Friday, February 8, 2013

Memory Care

Memory Care
by The Jason Jack
(Originally appeared in mini-zine, Brev Spread, as The Never-Rememories of Mrs. McMorton)
“Damn you, Roy!” Connie McMorton bellowed, clenching the folds of her nightgown between her wrinkled, spotted fingers. “Damn you for everything you put me through!”
She shuffled back and fell on her bed, keeping her eyes locked onto her husband’s grinning face. Roy sat in a chair at the foot of the mattress, masked by darkness.
“Sorry to wake you,” he said, his words hollow. “I kept the lights off when I came in. Like I always do.”
“You’re not welcome here anymore.”
“This is my home, too.”
“I want you out of my bedroom, out of my house. Now!”
Roy gave a quiet chuckle, crossing his arms while he looked over the cubed room and its lack of furnishings.
“I wasn’t gone long and you already cleaned house?”
“You’ve been gone ten years. I couldn’t stand staring at anything that belonged to you after the first day.”
“And we’ve been married for thirty. You’re happier with just a bed and a lamp than me?”
“The bed and the lamp have treated me better than you ever had.”
The grin across Roy’s face grew larger.
“Then, you know.”
Connie averted her eyes from her husband, clenching at her heart out of reflex. Her heart suffered a shooting pain she wanted to pull out.
“You’ve hurt me like this before. Don’t do it again . . .”
“You know about the others.” Roy’s wicked expression did not change.
“Please, Roy,” Connie said, her voice no louder than a whisper, “don’t.”
“You. Know.” Roy chuckled, filling Connie’s ears with his grinding chuckle.
Connie’s mouth quivered. Tears followed the age lines of her face down her cheeks and off of her chin. She tried clenching the mattress sheets at her sides, but the strength to do so escaped her.
“How couldn’t I? I tried so hard pretending the perfume on your jacket was mine. That, I must have misplaced the bottle somewhere, or the lipstick on your collar was a color I’d forgotten I purchased. But . . . I knew.”
“You always were perceptive.”
“Thirty years, Roy. Thirty years together, a house, two healthy boys, but how many times did I have to look past the fact you were being unfaithful to me? Too many late nights like this, you sneaking in here thinking I was sleeping when I really wasn’t.”
Connie looked at Roy. Contempt laced the man’s trademark smirk.
“I could smell the other women on you. Why did you do this to me? Why would you want to throw it all away?”
Honey, it was your fault. You threw it all away.”
“What? No.”
“I strayed because of you.”
“No, no, no. I was the best wife a woman could be. I had dinner ready every night by the time you came home, had the boys fed and showered by seven, and always had time for . . . us.”
“And still, it was your fault.”
Connie slowly climbed out of bed then stood.
“I did everything for you—”
“But, you didn’t.”
“I did.” Connie shuffled towards her husband, anger rejuvenating her frail body. “You’re lying, Roy.”
“Then how come you pushed me into the bed of other women?”
“Damn you to hell, Roy!”
Connie shoved her husband’s chest. In the tussle, the lamp behind Roy fell from the table and shattered on the floor. Connie gasped before taking a step back.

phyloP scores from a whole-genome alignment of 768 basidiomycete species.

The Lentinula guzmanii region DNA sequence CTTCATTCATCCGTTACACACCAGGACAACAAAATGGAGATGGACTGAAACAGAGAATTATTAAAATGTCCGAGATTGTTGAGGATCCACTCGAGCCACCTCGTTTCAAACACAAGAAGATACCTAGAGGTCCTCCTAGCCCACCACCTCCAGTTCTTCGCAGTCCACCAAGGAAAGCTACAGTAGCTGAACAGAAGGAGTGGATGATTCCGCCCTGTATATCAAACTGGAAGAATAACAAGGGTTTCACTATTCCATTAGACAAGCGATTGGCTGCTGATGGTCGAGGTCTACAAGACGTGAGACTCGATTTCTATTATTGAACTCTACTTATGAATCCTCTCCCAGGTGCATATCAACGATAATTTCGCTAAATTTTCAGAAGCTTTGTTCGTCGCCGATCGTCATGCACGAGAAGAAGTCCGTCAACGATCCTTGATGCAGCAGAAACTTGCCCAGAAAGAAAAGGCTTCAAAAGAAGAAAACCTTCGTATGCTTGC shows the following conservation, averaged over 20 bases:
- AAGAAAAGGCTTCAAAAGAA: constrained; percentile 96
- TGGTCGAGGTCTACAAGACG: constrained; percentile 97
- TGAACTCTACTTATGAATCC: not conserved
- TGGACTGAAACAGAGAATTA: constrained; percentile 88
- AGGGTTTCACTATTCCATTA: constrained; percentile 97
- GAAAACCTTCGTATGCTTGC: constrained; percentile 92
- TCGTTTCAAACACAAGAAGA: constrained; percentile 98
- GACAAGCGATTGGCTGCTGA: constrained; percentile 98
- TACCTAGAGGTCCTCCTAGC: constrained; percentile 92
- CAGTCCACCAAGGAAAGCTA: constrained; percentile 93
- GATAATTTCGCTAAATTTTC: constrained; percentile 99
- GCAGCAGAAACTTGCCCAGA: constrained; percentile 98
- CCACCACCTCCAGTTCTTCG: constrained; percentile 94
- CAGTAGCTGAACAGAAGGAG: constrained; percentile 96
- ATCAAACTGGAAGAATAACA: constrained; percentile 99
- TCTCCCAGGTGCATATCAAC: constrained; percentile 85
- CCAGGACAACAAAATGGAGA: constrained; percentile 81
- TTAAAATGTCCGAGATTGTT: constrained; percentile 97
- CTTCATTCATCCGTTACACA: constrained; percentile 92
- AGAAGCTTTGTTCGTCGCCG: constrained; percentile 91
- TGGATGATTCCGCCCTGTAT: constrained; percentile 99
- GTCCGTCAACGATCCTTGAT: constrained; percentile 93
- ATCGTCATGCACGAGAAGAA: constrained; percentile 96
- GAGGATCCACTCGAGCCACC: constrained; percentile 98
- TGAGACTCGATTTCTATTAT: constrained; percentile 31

“See what you made me do.”
The bedroom door opened, showering the room in a wave of soft white light. Connie turned around and looked at the short woman standing in the doorway. She wore blue smocks, a smile on her face, and held two clear plastic cups in her hands.
“My neighbor, Julie,” Connie said, shifting her eyes to the floor. “I didn’t mean to make you come all the way over here.”
“What happened, Mrs. McMorton? Are you okay?”
“Yes, yes, yes, dear. My husband and I were having an argument and the lamp fell, that’s all.”
“Is your husband still here?”
Connie turned around. The lamp lay on the floor, broken into a million tiny shards, but the chair her husband had sat in was empty.
“Hiding like the child you are, Roy . . .”
“What was that, Mrs. McMorton?”
“My husband’s hiding somewhere. I don’t want to stay here.” Connie faced Julie. “I can’t sleep in my room tonight, do you understand? Not while he’s still here.”
Julie smiled.
“We’ll set up a nice bed just for you in the common area, okay?”
Connie looked over her shoulder then nodded.
“But first, I want you to take this. It’s medicine that’ll calm you down.”
Connie took the first plastic cup and put the pills in her mouth then drank the water from the second to help wash down the pills.
“Mrs. McMorton, I think the best thing to do right now is to get your mind off of your husband. I’ll get someone to clean up this mess, okay?”
“Yes. Okay.”
“Good. I’m going to take you to Arts and Crafts now. I know how much you love painting so that’s what we’re doing today.”
“I love painting. Roy hated painting. He thought it took time away from him.”
Connie’s eyes glazed over for just a moment.
“Mrs. McMorton?”
With a smile spreading across her face, the old woman looked at Julie.
“Yes, dear?”
“Let’s get you away from your husband and off to painting, alright.”
Julie led Connie out of the room.
“My husband? Don’t be ridiculous—I’m not married, but I just met a really swell man. Handsome, tall, and we have everything in common. I think he might be the one.”
Julie closed the bedroom door and led Connie down a long hall of the hospice.
“What’s his name?”
“His name’s Roy. Now, let me tell you all the wonderful things about him . . .”